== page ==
The point is, life celebrations can be highly, highly personalized, from order of service to the food right down to the decor.

Each event is different. That’s primarily because each person is different. The whole idea is to veer away from “the norm” and do something unique.

It’s also worth noting that some families and cultures use this term interchangeably with the term funeral. But because the focus will be on celebrating life, you can generally expect the atmosphere to be positive.

And of course, it’s perfectly normal for there to still be feelings of sadness even at a life celebration. To celebrate life isn’t to deny the reality of death and sadness, but rather to shift the emphasis from the dead to the life they lived and the legacy they left us.

Celebration of Life Etiquette

When it comes to proper etiquette at a life celebration, when in doubt, go into it just as you would a traditional funeral.

  • Dressing well is always in style
  • Show up a few minutes early
  • Pay your respects to the family (here’s what to say)
  • Consider bringing flowers, a card, or a small sympathy gift
  • Sign the guestbook
  • Participate as needed in the service (prayers, silence, singing, standing/sitting, etc)
  • Attend the reception

If you know the family already, you may already have an idea of their personality as a whole and therefore a clue into how they’ll be running the service.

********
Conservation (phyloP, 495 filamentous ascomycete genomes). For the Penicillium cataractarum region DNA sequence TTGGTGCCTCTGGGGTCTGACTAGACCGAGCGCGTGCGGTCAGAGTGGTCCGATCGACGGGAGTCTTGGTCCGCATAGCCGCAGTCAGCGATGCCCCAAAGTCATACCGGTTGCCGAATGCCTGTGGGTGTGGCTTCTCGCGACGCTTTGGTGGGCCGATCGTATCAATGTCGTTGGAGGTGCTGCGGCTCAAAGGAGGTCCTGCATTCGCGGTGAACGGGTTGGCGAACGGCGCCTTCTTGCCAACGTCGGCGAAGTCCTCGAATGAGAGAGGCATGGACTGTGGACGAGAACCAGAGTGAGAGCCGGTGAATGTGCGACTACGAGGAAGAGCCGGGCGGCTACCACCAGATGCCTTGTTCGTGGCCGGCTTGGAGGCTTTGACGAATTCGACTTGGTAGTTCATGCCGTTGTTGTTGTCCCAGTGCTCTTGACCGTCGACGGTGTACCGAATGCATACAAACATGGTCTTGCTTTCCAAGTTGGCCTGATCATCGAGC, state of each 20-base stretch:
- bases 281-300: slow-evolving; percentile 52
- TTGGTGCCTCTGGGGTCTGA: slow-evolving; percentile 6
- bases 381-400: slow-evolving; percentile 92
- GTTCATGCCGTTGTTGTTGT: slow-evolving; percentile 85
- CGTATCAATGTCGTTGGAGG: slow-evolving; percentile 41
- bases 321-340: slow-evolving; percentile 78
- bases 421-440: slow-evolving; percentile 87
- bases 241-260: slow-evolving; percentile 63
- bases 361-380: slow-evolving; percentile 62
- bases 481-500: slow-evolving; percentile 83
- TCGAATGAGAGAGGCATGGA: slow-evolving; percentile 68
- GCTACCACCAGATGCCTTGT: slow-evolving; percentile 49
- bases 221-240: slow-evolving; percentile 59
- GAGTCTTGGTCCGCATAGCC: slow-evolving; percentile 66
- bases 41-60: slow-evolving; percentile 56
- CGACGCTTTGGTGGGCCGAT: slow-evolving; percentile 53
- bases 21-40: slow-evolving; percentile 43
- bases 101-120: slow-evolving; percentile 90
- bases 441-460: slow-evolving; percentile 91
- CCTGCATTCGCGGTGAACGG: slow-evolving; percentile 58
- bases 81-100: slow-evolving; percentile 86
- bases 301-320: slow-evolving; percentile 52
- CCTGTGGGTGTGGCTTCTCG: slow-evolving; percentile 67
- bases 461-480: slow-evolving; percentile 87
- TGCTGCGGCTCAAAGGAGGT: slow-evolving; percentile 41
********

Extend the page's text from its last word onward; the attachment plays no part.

Otherwise, consider it a traditional funeral until you arrive and get a feel for the atmosphere. You don’t want to walk in there with a big smile and cracking jokes when that’s not what the family intended, after all!

Bringing Gifts, Cards, or Flowers

Just like for a funeral, when it comes to gifts, it’s most likely perfectly fine to bring a gift or sympathy card with you to give to the family. You could also send flowers before the service, unless the family indicates a preference in lieu of flowers.

Gestures like these are thoughtful no matter how you look at them, so unless the family has specifically instructed NO GIFTS, a gift or card is entirely acceptable.

See here for some meaningful sympathy gift ideas.

What to Wear

Again, when in doubt, you can’t go wrong by simply wearing what you would normally wear to a funeral. But keep in mind that it’s also possible that the family has a preference as to dress code.

Check the invitation. Maybe their loved one’s favorite color was blue, and they’ve requested that everyone wear blue to the life celebration. Or maybe the decedent had a bright and bubbly personality, and there’s just no way he or she would have wanted dark and drab colors at their service.

To reiterate, the dress code it’s simply all up to the family. If they don’t mention anything, assume that they are expecting traditional, conservative funeral attire.

Note: Even if you miss a dress code memo and look a bit different from others around you at the service, try not to worry about it too much. The important thing is that you have showed up to show your support for the family as they prepare to commemorate the life and legacy of their loved one.

That’s what they’re going to remember.

More Resources

To help you learn more about celebrations of life and what they entail, here are just a few more links that you may find interesting:

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What is a celebration of life? What should I expect?